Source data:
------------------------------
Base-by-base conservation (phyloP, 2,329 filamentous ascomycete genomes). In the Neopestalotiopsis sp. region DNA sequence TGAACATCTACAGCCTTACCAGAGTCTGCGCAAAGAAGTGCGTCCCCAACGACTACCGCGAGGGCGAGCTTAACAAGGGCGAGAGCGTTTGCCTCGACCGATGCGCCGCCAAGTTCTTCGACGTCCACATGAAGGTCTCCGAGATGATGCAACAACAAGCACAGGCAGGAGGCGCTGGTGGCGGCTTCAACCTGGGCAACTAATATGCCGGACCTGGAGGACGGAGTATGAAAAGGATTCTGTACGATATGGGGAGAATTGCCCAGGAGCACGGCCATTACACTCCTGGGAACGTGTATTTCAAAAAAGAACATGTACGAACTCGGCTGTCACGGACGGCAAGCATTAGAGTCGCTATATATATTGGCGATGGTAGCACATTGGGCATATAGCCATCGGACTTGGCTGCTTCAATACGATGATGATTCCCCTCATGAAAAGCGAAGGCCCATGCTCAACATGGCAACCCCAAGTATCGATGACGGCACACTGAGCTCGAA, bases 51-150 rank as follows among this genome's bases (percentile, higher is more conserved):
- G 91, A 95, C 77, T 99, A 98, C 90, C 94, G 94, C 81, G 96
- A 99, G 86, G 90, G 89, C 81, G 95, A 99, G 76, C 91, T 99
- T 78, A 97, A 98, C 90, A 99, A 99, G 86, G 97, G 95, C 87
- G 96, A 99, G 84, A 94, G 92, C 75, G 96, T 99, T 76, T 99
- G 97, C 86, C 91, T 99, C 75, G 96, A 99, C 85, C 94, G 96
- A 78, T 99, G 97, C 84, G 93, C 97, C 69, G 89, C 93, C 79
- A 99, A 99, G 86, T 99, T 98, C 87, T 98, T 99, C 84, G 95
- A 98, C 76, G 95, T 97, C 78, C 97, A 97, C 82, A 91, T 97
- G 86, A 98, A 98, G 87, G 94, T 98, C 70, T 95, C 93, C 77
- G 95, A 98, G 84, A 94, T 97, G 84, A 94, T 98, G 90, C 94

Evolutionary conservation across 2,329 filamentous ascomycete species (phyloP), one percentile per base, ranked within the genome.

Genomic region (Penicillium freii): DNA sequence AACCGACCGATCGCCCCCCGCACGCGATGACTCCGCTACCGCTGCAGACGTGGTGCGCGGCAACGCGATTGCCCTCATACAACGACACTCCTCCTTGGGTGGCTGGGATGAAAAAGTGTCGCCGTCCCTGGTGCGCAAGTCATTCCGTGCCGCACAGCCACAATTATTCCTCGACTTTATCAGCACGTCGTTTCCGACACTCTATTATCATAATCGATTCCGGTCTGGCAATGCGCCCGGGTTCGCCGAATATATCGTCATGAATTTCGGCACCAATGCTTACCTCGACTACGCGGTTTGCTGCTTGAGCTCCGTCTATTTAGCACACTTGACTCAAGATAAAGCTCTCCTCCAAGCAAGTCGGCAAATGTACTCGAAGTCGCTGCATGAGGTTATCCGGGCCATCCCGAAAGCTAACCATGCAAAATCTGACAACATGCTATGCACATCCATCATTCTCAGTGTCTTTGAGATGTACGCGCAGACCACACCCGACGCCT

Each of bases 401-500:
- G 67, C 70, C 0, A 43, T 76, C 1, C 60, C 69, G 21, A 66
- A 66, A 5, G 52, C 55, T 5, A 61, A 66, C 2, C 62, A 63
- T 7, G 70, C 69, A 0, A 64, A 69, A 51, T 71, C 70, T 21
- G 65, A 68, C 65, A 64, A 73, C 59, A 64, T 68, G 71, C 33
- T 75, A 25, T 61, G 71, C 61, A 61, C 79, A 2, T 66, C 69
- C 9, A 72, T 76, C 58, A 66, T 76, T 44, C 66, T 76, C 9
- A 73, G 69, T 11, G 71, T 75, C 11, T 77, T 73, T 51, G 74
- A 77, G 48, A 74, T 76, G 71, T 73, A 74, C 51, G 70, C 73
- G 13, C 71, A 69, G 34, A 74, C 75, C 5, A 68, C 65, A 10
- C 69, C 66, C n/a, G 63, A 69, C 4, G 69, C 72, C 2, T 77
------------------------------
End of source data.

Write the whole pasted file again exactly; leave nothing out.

Base-by-base conservation (phyloP, 2,329 filamentous ascomycete genomes). In the Neopestalotiopsis sp. region DNA sequence TGAACATCTACAGCCTTACCAGAGTCTGCGCAAAGAAGTGCGTCCCCAACGACTACCGCGAGGGCGAGCTTAACAAGGGCGAGAGCGTTTGCCTCGACCGATGCGCCGCCAAGTTCTTCGACGTCCACATGAAGGTCTCCGAGATGATGCAACAACAAGCACAGGCAGGAGGCGCTGGTGGCGGCTTCAACCTGGGCAACTAATATGCCGGACCTGGAGGACGGAGTATGAAAAGGATTCTGTACGATATGGGGAGAATTGCCCAGGAGCACGGCCATTACACTCCTGGGAACGTGTATTTCAAAAAAGAACATGTACGAACTCGGCTGTCACGGACGGCAAGCATTAGAGTCGCTATATATATTGGCGATGGTAGCACATTGGGCATATAGCCATCGGACTTGGCTGCTTCAATACGATGATGATTCCCCTCATGAAAAGCGAAGGCCCATGCTCAACATGGCAACCCCAAGTATCGATGACGGCACACTGAGCTCGAA, bases 51-150 rank as follows among this genome's bases (percentile, higher is more conserved):
- G 91, A 95, C 77, T 99, A 98, C 90, C 94, G 94, C 81, G 96
- A 99, G 86, G 90, G 89, C 81, G 95, A 99, G 76, C 91, T 99
- T 78, A 97, A 98, C 90, A 99, A 99, G 86, G 97, G 95, C 87
- G 96, A 99, G 84, A 94, G 92, C 75, G 96, T 99, T 76, T 99
- G 97, C 86, C 91, T 99, C 75, G 96, A 99, C 85, C 94, G 96
- A 78, T 99, G 97, C 84, G 93, C 97, C 69, G 89, C 93, C 79
- A 99, A 99, G 86, T 99, T 98, C 87, T 98, T 99, C 84, G 95
- A 98, C 76, G 95, T 97, C 78, C 97, A 97, C 82, A 91, T 97
- G 86, A 98, A 98, G 87, G 94, T 98, C 70, T 95, C 93, C 77
- G 95, A 98, G 84, A 94, T 97, G 84, A 94, T 98, G 90, C 94

Evolutionary conservation across 2,329 filamentous ascomycete species (phyloP), one percentile per base, ranked within the genome.

Genomic region (Penicillium freii): DNA sequence AACCGACCGATCGCCCCCCGCACGCGATGACTCCGCTACCGCTGCAGACGTGGTGCGCGGCAACGCGATTGCCCTCATACAACGACACTCCTCCTTGGGTGGCTGGGATGAAAAAGTGTCGCCGTCCCTGGTGCGCAAGTCATTCCGTGCCGCACAGCCACAATTATTCCTCGACTTTATCAGCACGTCGTTTCCGACACTCTATTATCATAATCGATTCCGGTCTGGCAATGCGCCCGGGTTCGCCGAATATATCGTCATGAATTTCGGCACCAATGCTTACCTCGACTACGCGGTTTGCTGCTTGAGCTCCGTCTATTTAGCACACTTGACTCAAGATAAAGCTCTCCTCCAAGCAAGTCGGCAAATGTACTCGAAGTCGCTGCATGAGGTTATCCGGGCCATCCCGAAAGCTAACCATGCAAAATCTGACAACATGCTATGCACATCCATCATTCTCAGTGTCTTTGAGATGTACGCGCAGACCACACCCGACGCCT

Each of bases 401-500:
- G 67, C 70, C 0, A 43, T 76, C 1, C 60, C 69, G 21, A 66
- A 66, A 5, G 52, C 55, T 5, A 61, A 66, C 2, C 62, A 63
- T 7, G 70, C 69, A 0, A 64, A 69, A 51, T 71, C 70, T 21
- G 65, A 68, C 65, A 64, A 73, C 59, A 64, T 68, G 71, C 33
- T 75, A 25, T 61, G 71, C 61, A 61, C 79, A 2, T 66, C 69
- C 9, A 72, T 76, C 58, A 66, T 76, T 44, C 66, T 76, C 9
- A 73, G 69, T 11, G 71, T 75, C 11, T 77, T 73, T 51, G 74
- A 77, G 48, A 74, T 76, G 71, T 73, A 74, C 51, G 70, C 73
- G 13, C 71, A 69, G 34, A 74, C 75, C 5, A 68, C 65, A 10
- C 69, C 66, C n/a, G 63, A 69, C 4, G 69, C 72, C 2, T 77